Growth in HB-LED Market Drives 3X Capacity Boost-- and Possible Sapphire Shortage
Growth in HB-LED Market Drives 3X Capacity Boost— and Possible Sapphire Shortage
By Paula Doe, SEMI MEMS & Emerging Markets
Cree XLamp LEDs, cool white to warm white (Source: Cree)
The high-brightness LED (HB-LED) market will see greater than 50 percent growth this year, to reach $8.2 billion in revenues, according to the latest Strategies Unlimited forecast. A major ramp-up in LED adoption for backlights for LCD TVs and monitors is driving this growth, which should continue to average 30.6 percent (%) a year through 2014, creating a $20.2 billion opportunity for the packaged semiconductor devices. “This is the biggest market we’ve ever forecast, and I get a little nervous doing it,” said Robert Steele, director of optoelectronics programs, at the recent Strategies in Light event in Santa Clara, Calif. “But if you add up the numbers, it’s inescapable.”
While backlights are the main driver, the second growth area is LEDs for general illumination, where device sales jumped 24% in 2009, to _$650 million. Steele expects that to pick up to 32% growth this year, accelerating to 44% average annual growth through the next five years. Though the LED bulbs and lamps are still expensive and highly variable in quality, there’s been major recent progress, and the energy efficient LEDs are increasingly finding their way into lighting applications where they offer desirable function as well as savings in cost of ownership.
More than 500 companies around the world are offering luminaires or replacement bulbs, plus an uncountable number in China. Major companies like Wal-Mart and Starbucks are starting to retrofit their sites with LED lighting. Nor does it hurt that governments around the world are legislating the phase out of the incandescent bulb, and looking at restricting the use of toxic materials as in compact fluorescent bulbs. California starts banning incandescents next year, the rest of the U.S. in 2012.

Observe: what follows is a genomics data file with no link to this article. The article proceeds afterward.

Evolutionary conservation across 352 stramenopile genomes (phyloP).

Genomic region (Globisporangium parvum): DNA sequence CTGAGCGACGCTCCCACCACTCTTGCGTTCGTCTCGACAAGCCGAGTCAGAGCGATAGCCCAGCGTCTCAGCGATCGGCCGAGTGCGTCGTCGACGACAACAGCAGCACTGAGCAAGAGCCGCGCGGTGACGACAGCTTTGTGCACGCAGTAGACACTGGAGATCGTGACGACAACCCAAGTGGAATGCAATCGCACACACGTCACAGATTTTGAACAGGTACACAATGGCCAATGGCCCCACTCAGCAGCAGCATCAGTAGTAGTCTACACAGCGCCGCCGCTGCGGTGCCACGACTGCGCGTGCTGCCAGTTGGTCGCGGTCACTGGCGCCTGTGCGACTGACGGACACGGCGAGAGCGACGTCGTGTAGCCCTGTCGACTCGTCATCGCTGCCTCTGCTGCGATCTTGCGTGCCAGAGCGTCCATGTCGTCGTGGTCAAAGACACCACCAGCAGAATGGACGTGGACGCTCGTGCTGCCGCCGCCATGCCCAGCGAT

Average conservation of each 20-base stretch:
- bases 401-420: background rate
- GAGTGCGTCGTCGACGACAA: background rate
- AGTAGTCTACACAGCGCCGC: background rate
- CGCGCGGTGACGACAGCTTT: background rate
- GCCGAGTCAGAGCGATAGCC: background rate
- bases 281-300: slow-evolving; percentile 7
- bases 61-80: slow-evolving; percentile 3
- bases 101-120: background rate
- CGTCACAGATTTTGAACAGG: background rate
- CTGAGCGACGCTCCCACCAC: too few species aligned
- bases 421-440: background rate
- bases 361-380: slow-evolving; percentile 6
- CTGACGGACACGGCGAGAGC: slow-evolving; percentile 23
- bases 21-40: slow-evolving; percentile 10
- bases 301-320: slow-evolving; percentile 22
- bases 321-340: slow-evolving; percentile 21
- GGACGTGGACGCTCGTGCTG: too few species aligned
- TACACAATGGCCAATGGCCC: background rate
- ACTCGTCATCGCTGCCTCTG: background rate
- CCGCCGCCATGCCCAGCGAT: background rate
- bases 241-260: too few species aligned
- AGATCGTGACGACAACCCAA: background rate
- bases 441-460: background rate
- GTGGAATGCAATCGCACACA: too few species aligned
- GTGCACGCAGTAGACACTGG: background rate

This jump in demand means 50% unit growth this year and next, requiring a substantial ramp in HB-LED production capacity, says Steele. In fact, this backlight-driven cycle will drive a 3X increase in capacity through 2012 to 2014, and accelerate the transition to 4-inch and then 6-inch wafers as producers scramble after better yields, argues Jed Dorsheimer, principal, senior equity analyst at Canaccord Adams.
The gating factor is likely to be the availability of sapphire substrates, accompanied by a sharp increase in substrate prices. “We originally projected a 50% price increase, but now it looks like there may be an even greater shortage,” says Dorsheimer. “There’s a 33% increase in tool capacity coming on.” Once the TVs and monitors all convert to LEDs, however, all this new capacity will likely results in an oversupply and push down prices, but that will help propel the next wave of demand for general LED lighting.
MOCVD Sales: Second Cycle: Bookings peak 2010, sales peak 2010; Third Cycle: Booking spike beginning in 2015 (Source: Canaccord Adams)
Wider Opportunities for Other Semiconductors in Lighting Systems
What was the key “take away” from the Strategies in Light conference — besides the fact that HB-LED lighting has suddenly exploded into a real volume business over the last couple of years? The discussion has moved on to how else to use all those smart nodes through the building, now that we’ve replaced the vacuum tubes with transistors. While chip makers have long been making the drivers, power supplies and other control electronics needed to run the LED lights, now companies are looking at integrating more electronic intelligence into the lighting system.
Chip makers at the lighting show were showing not just drivers, but wireless radio chips, sensors and MCUs for smart control of lighting systems, both to better reduce energy usage and to control the quality of light for different activities at different times. NEC Electronics America, for example, was showing MCUs that enabled dimming of LEDs with standard commercial dimming switches, and RFICs for wireless networking of streetlights and building lighting systems. “We’re adding intelligence to LEDs for the luminaire makers,” said Bob Pinteric, GM of the multipurpose microcontroller strategic business unit.